1. Does anyone have any tips they would like to share in regards to achieving successful IV access? Can you share the finer points,your experience and learning that would help in getting an IV start?...Or is it ALL learned by experience,based on the fundamentals taught in books and in school?

    I dont do that many IVs where I work,and when I do,Im not always successful. I know one nurse,however,when everyone else fails,she is able to start the IV. Ive watched her,she doesnt appear to do anything different than anyone else. Its a mystery.
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    About ohbet

    Joined: Jun '01; Posts: 430


  3. by   canoehead
    Use a BP cuff instead of a tourniquet, inflated to 30mmHg above the diastolic pressure, tighter IS NOT better.

    Some elderly and most infants'veins will collapse with a tourniquet, just hold a finger above the vein you intend to puncture, if the limb turns blue stop and wait a minute for circulation. Then ease up on the finger pressure and start fresh.

    The more difficult the cannulation the slower you go. Small veins flashback a couple instants after you would expect them to, they may not draw for you because the vein is so fragile it collapses with suction or the IV cannula is so large it is partially blocking venous flow.

    If you get a flash and then lose it, perhaps you have pushed the cannula in too far, or at too steep an angle, Remove the needle and pull back SLOWLY on the plastic cannula watching for flashback, then when you get it lower your angle to almost parallel with the limb and thread it in. About 70% of the time when I do this I can salvage a site I thought was ruined.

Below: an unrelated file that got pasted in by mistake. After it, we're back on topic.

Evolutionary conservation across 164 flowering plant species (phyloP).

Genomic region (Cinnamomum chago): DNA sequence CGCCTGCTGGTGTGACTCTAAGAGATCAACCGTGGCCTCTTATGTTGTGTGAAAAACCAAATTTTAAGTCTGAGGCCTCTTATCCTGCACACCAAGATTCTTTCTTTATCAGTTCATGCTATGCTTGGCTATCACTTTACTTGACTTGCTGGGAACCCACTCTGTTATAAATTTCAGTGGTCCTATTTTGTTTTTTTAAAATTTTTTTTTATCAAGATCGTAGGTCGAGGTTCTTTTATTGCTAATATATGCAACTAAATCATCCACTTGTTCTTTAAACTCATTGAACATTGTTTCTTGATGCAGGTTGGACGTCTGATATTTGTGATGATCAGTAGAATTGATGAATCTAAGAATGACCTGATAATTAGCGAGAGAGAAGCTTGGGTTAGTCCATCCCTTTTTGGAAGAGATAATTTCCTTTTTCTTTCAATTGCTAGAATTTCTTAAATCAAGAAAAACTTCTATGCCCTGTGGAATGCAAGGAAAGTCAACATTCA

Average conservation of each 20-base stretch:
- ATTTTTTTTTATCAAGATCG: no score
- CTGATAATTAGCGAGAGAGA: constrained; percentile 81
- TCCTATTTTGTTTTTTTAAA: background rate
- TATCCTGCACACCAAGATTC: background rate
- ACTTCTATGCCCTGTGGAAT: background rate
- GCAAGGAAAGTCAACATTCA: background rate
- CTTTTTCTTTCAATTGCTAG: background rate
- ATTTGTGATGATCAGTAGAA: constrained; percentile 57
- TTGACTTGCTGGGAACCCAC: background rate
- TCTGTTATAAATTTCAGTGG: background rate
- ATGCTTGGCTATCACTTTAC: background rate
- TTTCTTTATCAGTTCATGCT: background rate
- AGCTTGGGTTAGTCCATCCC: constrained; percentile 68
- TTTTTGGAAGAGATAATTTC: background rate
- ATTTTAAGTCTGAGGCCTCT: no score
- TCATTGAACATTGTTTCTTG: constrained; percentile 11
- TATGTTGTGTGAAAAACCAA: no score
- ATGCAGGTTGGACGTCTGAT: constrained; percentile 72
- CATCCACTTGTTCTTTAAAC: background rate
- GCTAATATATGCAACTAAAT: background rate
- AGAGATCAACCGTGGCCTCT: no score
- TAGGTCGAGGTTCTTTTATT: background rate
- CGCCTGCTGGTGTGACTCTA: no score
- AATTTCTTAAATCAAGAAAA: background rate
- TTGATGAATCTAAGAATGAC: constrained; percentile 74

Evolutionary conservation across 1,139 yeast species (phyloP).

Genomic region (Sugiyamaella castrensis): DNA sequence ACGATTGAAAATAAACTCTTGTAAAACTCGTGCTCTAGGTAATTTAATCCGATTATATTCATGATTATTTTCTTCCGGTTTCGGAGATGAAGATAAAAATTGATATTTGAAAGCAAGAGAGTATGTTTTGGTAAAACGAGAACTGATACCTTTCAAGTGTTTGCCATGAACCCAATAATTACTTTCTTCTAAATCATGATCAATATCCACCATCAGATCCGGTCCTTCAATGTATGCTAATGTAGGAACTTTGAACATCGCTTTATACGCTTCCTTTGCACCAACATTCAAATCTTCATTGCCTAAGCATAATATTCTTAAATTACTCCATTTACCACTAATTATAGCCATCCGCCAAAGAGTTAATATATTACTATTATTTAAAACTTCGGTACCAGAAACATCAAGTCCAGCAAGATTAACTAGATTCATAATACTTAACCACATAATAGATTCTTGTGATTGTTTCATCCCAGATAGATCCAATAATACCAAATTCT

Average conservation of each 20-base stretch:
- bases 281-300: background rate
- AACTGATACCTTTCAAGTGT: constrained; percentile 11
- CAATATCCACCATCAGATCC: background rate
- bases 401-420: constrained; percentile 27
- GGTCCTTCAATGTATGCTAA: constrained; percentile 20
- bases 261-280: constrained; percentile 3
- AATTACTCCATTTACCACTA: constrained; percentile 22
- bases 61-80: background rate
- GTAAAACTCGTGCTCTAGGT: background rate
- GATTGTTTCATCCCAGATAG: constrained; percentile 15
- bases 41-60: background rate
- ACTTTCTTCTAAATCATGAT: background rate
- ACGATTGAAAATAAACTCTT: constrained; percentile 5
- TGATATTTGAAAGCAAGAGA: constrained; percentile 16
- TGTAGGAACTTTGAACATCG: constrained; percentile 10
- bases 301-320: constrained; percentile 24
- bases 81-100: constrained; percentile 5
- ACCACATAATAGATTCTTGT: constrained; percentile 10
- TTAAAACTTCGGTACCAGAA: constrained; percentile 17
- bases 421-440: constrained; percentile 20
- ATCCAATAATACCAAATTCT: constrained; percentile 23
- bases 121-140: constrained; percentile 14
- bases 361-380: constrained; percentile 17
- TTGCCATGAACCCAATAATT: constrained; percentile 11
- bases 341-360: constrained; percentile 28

Never, never, never say anything cocky to the patient or fellow nurses. It will curse you into a bad luck run. Besides, you will get more practise if your coworkers keep you in mind when there is an IV to be started. Also, always make it your policy not to stick someone unless you have a vein you sincerely think you can get, and ask for assistance to hold kids and confused folk still.

    That's it, good luck to all.
  4. by   ohbet
    Thank you very much.
  5. by   IVRN94
    In addition to the previous advice; I also will try to improve venous distention in elderly or other pts with small veins by use of gravity, massage, warmth etc. I always take as much time as I need to look and feel every possible site to find the best one. Also use as small a guage as possible for the ordered therapy (or anticipated therapy). And I find a lower insertion angle works better, and when you get your flash, wait to make sure the chamber continues to fill before attempting to thread.
    The previous advice for having co-workers alert you to IV needs is also important, the more practice you get the better, have them let you know when a pt presents as a possibly "easy" stick.
    Watch out for valves and crunchy or scleroced veins. If your facility has an IV team ask if you can spend some time with them for practice and directon. They may also have practice dummy arms. If you don't have an IV team, maybe same day surgery would let you hang out to do IV's, everyone gets one in there.
    hope this helps.
  6. by   RNforLongTime
    There was an excellent article in the April 2000 issue of Nursing Magazine! You can find it on-line! It is an excellent article and has improved my skills a great deal!
  7. by   RNforLongTime
    Alos, I just found a pretty good article called "I.V. Starts......improving your odds!" Its located at It offers some good tips as well.